Do you know about Golf Psychology?
I love to play golf. And…I hate to play golf. No sport can be so amazingly fun one minute (like the day I scored a hole in one on a sweet little par 3) or so completely frustrating (like the next time when I scored a double bogey on the exact same hole) but there can be some Golf Psychology that you don’t know about! Most days I can’t wait to get to the course, and this past summer, my two young sons decided they wanted in on the action.
They’ve played a ton of mini-golf and spent endless hours at the driving range with me, but they had never gone out to “play a round.” We decided we would start small and hit the local 9-hole par 3 course.
I have to say I quickly remembered what my instructor told me when I started playing. He said, “When you play this sport don’t forget about golf psychology. It’s more than a game of skill. It’s a mental game and you have to play it like it is.” I was quick to impart these words of wisdom on my young boys (ages 10 and 11) and we loaded our clubs into the car and off we went.
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Understanding the Mental Game
We all have those days where we’re just not focused on the game of golf. We’re thinking about jobs, finances, family…you name it. Distractions are plenty. Or, how about when you start your game strong only to blow up on the 5th hole and never ever do you recover. It becomes a series of terrible shots and bogeys galore and let’s not talk about the final score. Your mental game needs to be strong.
My kids soon learned this. One was constantly distracted by the rock star golfers two holes behind us. “Whoa! Look at that! He’s on the green in one shot,” I heard him say as he stepped up to the box and shanked it out to the woods on the right side of the fairway. Yes, definitely not in it mentally.
My oldest was laser-focused for the first 6 holes. And then on hole 7 he shot a 10 (Remember: We were on a par 3 course). Ah, yes…let the meltdown begin. Holes 8 and 9 were equally ugly and we left the course with a few tears of frustration, but both of these instances led to a great discussion about overcoming mental roadblocks.
Overcoming Mental Roadblocks
I tried to use some of my great golf psychology on the course as my children were experiencing their, well, let’s call them “distractions.” With my youngest (Mr. Look At Those Golfers), we talked about needing to put your focus on the ball and on your own game. We discussed how we need to make our shots count and that while the occasional mulligan is acceptable with your mom, one day he’s going to play with some serious golfers who will make you play it like it lies.
For my oldest son, it was all about getting out of his head. Once he blew up on hole 7, he just couldn’t recover. He was stuck inside his head. All he could see were the bad shots and he wasn’t able to turn it around. This is a tough for all of us…and it’s definitely going to take many years of practice to master this.
My golf instructor always seemed to drill the idea of visualization into my head. He would say, “If you want to clear the water, then visualize clearing the water. Your swing will be smooth and powerful. Take your time. Think about what you’re doing. Think about what you want.” This is definitely easier said than done and one of the things I forgot to talk about with my kids until we got to hole 7 and full meltdown mode occurred. By then, it may have been too late, but at least I got him to slow down and think – even if he couldn’t get out of his head.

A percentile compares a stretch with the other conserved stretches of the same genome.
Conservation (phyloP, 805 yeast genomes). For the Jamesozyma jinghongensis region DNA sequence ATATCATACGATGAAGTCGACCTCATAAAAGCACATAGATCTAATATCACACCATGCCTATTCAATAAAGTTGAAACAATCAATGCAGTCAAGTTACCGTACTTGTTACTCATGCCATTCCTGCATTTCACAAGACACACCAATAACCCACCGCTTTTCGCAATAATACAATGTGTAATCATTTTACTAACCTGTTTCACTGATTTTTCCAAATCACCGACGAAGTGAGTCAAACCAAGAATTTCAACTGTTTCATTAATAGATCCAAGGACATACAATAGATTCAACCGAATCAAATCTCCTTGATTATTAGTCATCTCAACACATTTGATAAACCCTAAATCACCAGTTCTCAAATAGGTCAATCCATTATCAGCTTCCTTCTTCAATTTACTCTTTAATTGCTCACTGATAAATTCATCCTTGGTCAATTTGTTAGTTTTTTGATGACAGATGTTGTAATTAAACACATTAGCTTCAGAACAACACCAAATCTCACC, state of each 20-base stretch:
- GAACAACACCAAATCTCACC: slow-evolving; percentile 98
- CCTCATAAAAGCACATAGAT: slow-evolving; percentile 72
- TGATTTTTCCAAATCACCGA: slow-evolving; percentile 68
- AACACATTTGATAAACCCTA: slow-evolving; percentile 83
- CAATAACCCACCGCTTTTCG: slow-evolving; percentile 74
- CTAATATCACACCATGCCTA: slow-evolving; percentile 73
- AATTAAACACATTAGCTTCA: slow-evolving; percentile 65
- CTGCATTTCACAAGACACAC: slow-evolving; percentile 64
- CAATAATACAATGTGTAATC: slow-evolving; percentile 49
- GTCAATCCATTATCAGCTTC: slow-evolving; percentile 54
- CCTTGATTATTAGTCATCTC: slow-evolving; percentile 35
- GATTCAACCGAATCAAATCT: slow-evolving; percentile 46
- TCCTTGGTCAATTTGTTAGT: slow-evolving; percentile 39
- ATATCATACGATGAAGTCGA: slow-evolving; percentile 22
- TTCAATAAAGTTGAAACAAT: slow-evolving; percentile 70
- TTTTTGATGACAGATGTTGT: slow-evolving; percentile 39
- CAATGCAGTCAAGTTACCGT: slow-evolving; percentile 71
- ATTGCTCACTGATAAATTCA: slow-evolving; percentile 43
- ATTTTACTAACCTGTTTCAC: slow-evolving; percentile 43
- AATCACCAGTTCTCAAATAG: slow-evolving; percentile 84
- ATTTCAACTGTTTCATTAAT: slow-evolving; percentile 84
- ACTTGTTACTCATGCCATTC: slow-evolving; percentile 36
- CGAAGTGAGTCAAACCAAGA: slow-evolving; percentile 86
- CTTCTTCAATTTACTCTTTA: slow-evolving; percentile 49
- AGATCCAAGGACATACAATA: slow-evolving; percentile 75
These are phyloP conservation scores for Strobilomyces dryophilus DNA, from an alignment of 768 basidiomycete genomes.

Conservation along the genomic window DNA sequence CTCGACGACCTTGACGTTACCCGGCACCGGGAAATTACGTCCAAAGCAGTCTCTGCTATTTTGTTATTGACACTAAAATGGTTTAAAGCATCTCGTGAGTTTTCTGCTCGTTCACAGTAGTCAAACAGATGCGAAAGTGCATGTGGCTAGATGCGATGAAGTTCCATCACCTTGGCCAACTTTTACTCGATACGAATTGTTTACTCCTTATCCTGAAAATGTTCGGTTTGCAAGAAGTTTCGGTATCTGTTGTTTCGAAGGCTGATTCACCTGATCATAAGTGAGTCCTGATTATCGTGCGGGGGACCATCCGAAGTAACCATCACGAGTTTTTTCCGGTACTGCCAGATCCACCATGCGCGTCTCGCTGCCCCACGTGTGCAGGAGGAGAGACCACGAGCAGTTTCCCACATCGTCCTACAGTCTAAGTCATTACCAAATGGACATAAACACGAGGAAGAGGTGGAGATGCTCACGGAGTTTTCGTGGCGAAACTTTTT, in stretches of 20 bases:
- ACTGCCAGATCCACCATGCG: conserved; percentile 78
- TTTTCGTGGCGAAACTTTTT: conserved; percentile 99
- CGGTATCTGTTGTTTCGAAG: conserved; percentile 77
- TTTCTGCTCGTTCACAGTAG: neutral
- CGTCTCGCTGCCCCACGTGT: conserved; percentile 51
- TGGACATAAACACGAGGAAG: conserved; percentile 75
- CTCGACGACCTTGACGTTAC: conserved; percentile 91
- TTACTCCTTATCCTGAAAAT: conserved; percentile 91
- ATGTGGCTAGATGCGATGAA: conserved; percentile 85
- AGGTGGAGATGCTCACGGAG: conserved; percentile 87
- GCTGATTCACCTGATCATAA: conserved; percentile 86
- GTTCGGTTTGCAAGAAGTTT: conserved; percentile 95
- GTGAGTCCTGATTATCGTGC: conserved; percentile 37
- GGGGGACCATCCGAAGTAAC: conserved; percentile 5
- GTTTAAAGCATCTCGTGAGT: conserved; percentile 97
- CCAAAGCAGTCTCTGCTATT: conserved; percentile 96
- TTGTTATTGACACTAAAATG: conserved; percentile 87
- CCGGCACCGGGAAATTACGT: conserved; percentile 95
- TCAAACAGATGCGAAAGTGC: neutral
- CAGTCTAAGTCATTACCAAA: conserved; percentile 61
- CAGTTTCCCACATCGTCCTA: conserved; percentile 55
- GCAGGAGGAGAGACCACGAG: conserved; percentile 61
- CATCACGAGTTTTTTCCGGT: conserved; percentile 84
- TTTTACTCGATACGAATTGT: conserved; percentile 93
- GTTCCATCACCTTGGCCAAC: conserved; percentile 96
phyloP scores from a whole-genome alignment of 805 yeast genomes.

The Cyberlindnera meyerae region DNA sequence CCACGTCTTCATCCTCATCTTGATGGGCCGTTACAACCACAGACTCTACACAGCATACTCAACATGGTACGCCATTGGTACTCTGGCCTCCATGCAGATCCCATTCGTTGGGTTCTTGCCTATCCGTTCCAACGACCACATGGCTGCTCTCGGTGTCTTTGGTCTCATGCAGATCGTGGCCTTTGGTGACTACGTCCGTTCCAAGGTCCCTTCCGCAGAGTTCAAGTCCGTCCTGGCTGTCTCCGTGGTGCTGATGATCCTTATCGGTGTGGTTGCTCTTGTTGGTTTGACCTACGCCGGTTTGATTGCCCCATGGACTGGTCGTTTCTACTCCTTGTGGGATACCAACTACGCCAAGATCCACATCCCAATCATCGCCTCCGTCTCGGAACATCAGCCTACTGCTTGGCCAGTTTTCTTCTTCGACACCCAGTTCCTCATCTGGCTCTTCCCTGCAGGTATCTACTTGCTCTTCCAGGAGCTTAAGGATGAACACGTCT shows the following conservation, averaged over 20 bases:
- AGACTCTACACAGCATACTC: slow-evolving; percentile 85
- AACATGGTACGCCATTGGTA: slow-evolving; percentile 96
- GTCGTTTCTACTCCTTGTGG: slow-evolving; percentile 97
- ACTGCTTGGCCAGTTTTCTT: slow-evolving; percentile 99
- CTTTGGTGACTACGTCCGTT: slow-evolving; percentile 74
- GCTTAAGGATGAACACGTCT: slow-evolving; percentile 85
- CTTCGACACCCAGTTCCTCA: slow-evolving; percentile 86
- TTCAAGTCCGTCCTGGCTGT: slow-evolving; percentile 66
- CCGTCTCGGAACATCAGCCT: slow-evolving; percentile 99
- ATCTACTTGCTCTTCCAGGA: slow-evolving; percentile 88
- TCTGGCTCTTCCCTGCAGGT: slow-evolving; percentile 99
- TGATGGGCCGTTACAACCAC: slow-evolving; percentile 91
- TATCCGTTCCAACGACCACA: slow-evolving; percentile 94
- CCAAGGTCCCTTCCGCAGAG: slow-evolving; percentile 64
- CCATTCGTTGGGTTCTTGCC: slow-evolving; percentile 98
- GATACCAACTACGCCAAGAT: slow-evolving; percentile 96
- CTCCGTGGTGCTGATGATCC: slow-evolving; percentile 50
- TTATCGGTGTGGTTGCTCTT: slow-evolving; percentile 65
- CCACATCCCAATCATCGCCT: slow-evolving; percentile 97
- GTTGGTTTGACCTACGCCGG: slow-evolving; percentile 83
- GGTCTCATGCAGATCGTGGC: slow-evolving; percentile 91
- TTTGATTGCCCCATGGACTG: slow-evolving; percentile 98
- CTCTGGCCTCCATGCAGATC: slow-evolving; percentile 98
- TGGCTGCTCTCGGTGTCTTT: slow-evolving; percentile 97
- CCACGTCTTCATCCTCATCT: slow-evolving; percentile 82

Ah, yes…strategizing is a skill, but it is also part of golf psychology. Sizing up the course, taking a look at the hole and picking your club are skills. But, they’re also part of the psychology of golf. You using a 3 wood when your golf partner has chosen a 5 iron can bring you great confidence and him great fear – depending on the situation. Playing at your home course should make you feel confident and ready to kick some butt. This is all golf psychology.
I picked a par 3 course for my kids to start at because it was beginner friendly and that’s what they needed. I helped them with their club selection so they could learn the whys of choosing a certain club over another. And, we talked about swinging your club with confidence because you should fear nothing when out on the course. After all, what’s the worst that could happen? A ball lost on the woods? Stuck in a sand trap? Lost in the pond? Those things happen…attack the course with no fear.
I’m not sure I was the most fabulous of instructors on our first outing, but I have two boys who really learned that golf is not just a game of skill. Golf is a mental game. Golf psychology needs to be practiced and practiced and practiced again. And guess what? We went again…and they not only put their skills to use, but some of the mental strategies, too.
So how about you? How do you use golf psychology on the course? Do you visualize? Do you give yourself pep talks? Do you succumb to the pressure? Be sure to comment below so all golfers can learn from you, or, at the very least, commiserate with you!
If you’re interested in learning more about Golf Psychology, be sure to check out International Open Academy’s newest course – GOLF PSYCHOLOGY. Designed for golfers of all skill levels, you’ll learn lots of strategies to help your mind – both on and off the golf course.